[Comment: While this decision on the Tribunal technically falls short of the “abolition” claimed by the Minister of Foreign Affairs, its practical effect is much the same, because the Tribunal will not be able to function and will soon have no judges at all. The report by the Committee of Ministers of Justice and Attorneys-General has been not been made public, but a drastic reduction of the Tribunal’s jurisdiction is foreshadowed by the Summit’s decision and recent statements by Minister of Justice Patrick Chinamasa. It also seems inevitable that the Summit will not be taking steps to compel Zimbabwe to accept and act on the Tribunal’s decisions in the Campbell case and other cases on the land question. Withholding the report of the Committee of Ministers and AGs from public scrutiny is regrettable, given that the independent consultants hired by SADC to advise the Committee are reported as having rejected Zimbabwe’s contentions that the Tribunal was not legally established.]
Update on Acts and Bills
Acts Gazetted [see above] [Electronic versions available.]
· Zimbabwe National Security Council Act (No. 2/2011)
· General Laws Amendment Act (No. 5/2011)
[Note: Acts 1, 3 and 4/2011 have not been gazetted. They are in the pipeline; see below.]
Bills Passed and Awaiting Presidential Assent and/or Gazetting as Acts [Electronic versions available.]
· Criminal Laws Amendment (Protection of Power, Communication and Water Infrastructure) Bill [still being printed]
· Attorney-General’s Office Bill [printed and sent to the President’s Office for the President’s assent]
· Energy Regulatory Authority Bill [still being printed]
Bills in Parliament [Electronic versions available.]
· Public Order and Security Amendment Bill – awaiting Second Reading
· Small Enterprises Development Corporation Amendment Bill – awaiting Second Reading
House of Assembly
· Deposit Protection Corporation Amendment Bill – awaiting Second Reading
· National Incomes and Pricing Commission Amendment Bill – awaiting Second Reading
Bills Gazetted and Awaiting Presentation in Parliament – None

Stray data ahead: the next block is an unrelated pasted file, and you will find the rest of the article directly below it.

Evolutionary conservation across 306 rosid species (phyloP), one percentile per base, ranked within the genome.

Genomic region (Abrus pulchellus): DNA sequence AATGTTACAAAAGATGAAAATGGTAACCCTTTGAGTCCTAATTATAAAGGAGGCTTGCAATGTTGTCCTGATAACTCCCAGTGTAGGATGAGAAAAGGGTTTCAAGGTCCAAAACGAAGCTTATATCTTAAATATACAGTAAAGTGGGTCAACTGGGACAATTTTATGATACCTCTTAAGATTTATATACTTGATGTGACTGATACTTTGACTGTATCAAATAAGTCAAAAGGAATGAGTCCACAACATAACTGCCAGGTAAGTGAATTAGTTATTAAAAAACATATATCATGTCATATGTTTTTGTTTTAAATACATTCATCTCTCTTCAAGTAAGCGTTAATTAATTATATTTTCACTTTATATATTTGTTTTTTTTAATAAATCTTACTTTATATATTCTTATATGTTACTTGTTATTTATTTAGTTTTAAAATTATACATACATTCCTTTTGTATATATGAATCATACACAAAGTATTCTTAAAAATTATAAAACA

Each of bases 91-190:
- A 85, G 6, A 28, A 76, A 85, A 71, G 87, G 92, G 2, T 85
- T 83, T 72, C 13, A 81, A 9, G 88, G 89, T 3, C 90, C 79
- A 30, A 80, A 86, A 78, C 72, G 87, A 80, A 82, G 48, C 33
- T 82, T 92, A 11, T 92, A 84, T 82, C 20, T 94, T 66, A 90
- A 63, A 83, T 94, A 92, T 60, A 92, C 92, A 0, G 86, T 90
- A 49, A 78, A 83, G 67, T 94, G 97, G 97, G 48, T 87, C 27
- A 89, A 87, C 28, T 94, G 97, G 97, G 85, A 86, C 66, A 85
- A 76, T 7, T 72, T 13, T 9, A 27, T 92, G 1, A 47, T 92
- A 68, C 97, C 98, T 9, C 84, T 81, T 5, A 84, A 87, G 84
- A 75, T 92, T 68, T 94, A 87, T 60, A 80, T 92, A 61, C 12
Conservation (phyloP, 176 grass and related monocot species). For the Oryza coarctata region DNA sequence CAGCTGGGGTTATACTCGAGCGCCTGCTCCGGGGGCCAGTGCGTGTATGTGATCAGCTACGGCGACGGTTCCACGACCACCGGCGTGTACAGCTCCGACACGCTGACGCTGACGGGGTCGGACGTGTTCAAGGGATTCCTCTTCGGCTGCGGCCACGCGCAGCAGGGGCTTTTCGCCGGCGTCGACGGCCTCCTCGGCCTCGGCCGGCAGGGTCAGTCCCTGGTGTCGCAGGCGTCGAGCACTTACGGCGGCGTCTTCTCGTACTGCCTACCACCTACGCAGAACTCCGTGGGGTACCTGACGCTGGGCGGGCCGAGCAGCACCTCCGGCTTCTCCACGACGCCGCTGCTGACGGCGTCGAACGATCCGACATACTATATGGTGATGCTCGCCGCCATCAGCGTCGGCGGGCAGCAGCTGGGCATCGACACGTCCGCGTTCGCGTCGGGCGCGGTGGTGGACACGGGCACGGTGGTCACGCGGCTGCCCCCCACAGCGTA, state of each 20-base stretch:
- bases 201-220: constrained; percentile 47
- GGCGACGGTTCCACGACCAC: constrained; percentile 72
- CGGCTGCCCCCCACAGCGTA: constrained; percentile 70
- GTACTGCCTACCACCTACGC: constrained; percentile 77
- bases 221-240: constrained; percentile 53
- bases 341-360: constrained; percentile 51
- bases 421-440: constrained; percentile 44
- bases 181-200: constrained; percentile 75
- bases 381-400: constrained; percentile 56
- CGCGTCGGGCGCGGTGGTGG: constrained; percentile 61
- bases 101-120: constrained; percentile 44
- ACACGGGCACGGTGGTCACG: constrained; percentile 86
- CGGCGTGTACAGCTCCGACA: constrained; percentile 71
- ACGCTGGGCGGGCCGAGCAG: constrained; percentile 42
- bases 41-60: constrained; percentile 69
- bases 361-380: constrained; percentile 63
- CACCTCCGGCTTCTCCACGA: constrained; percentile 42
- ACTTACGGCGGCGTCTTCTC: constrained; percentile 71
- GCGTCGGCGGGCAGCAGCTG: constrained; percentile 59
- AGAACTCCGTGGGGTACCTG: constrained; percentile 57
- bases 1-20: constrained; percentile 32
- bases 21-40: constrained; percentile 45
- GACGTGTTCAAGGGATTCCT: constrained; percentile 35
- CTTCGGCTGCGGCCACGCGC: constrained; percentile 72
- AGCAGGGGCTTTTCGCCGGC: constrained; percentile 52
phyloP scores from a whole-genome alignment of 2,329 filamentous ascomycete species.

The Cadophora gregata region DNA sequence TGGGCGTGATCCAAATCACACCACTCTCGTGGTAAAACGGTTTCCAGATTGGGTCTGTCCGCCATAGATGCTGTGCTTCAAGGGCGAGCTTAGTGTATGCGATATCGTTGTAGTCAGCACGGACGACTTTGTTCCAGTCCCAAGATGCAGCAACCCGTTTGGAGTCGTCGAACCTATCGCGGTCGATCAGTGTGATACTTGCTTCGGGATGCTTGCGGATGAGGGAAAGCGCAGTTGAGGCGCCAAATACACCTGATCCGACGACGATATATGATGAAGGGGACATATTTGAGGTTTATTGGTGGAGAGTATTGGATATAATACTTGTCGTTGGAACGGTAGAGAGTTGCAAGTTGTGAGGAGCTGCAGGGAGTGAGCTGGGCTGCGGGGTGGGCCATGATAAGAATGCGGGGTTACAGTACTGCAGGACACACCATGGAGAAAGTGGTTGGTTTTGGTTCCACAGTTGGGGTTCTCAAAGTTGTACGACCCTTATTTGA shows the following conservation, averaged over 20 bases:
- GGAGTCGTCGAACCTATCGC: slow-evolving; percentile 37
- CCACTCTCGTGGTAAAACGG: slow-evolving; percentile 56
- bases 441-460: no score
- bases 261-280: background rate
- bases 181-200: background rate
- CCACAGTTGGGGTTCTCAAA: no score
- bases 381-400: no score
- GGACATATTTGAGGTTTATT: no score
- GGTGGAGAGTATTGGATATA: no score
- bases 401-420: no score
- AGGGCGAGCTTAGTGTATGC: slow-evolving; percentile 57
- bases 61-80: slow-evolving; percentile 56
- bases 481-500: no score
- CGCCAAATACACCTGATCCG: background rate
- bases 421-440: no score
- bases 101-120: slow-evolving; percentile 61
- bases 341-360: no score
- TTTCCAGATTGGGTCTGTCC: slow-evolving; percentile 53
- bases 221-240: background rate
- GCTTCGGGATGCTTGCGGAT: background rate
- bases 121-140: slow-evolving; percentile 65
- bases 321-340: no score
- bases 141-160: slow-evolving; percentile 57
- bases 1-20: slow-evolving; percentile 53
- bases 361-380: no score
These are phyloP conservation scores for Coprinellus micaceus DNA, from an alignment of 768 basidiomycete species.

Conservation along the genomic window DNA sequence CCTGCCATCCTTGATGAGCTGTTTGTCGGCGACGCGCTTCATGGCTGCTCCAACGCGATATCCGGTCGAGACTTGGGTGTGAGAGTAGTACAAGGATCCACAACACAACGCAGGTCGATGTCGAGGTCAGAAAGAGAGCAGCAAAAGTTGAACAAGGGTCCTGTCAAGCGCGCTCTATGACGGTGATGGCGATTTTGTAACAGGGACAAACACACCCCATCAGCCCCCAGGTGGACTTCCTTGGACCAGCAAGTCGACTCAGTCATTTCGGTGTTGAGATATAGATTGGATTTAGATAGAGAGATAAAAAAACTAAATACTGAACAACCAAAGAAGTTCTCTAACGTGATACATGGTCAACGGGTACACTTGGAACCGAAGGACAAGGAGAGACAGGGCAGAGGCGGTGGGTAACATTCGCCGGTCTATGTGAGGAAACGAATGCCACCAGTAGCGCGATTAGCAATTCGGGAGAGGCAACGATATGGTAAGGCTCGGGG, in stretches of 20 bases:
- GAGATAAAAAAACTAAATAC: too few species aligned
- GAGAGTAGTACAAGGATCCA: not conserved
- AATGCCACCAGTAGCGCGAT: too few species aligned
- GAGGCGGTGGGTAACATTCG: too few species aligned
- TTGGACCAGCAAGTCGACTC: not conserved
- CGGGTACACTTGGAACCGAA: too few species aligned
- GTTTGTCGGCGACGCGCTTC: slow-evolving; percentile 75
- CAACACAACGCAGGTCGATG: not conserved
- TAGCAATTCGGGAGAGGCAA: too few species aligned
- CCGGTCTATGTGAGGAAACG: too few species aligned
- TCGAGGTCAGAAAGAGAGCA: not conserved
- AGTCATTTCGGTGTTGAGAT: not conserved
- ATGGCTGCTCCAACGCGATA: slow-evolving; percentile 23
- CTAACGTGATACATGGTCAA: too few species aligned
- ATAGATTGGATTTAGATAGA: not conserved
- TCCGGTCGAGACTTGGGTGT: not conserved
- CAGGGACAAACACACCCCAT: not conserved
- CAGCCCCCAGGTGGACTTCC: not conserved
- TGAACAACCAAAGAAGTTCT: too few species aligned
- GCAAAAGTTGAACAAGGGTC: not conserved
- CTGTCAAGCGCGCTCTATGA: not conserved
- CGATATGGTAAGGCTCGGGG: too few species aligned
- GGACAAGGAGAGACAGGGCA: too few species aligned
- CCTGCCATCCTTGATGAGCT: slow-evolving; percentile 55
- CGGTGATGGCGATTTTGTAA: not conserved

Bills Being Printed for Presentation in Parliament [electronic versions not available – texts not yet released]
· Human Rights Commission Bill [to be presented by the Minister of Justice and Legal Affairs]
· Older Persons Bill [to be presented by the Minister of Labour and Social Services]
Bills Referred for Drafting after Approval in Principle by Cabinet
· State Enterprises Restructuring Agency Bill
· State Enterprises and Parastatals Management Bill
· Zimbabwe Investment Authority Amendment Bill.
Statutory Instruments and General Notices
[Electronic versions NOT available.]
Gazette of 13th May
New Tariffs of Fees for Deputy Sheriffs and Messengers of Court SIs 57 and 58/2011 enact new fees for services rendered to litigants by deputy sheriffs and messengers of court respectively.
NSSA Notices SI 59/2011 prescribes various matters under the National Social Security Authority [NSSA] Accident Prevention and Workers Compensation Scheme, including amounts of compensation and employers’ assessment rates for this year. SI 60/2011 deals with rates of contributions and benefits under the NSSA Pension and Other Benefits Scheme.
Public Health By-laws for Norton SI 56/2011 contains Norton Town Council by-laws covering sanitation, food premises, water pollution, keeping of horses and other animals, nuisances, and other public health concerns.
Gazette of 20th May
Radiation Protection SI 62/2011 contains the Safety and Security of Radiation Sources Regulations, made under the Radiation Protection Act. The regulations came into force on the date of gazetting, 20th May. They will be administered by the Radiation Protection Authority.
Government Financial Statements Also issued with this Gazette were the Accountant-General’s Consolidated Statements of Financial Performance for March 2011 and the first quarter of 2011. Gazetting of these statements is required by the Public Finance Management Act.
Requests for electronic versions that have been offered should be emailed to firstname.lastname@example.org
Veritas makes every effort to ensure reliable information, but cannot take legal responsibility for information supplied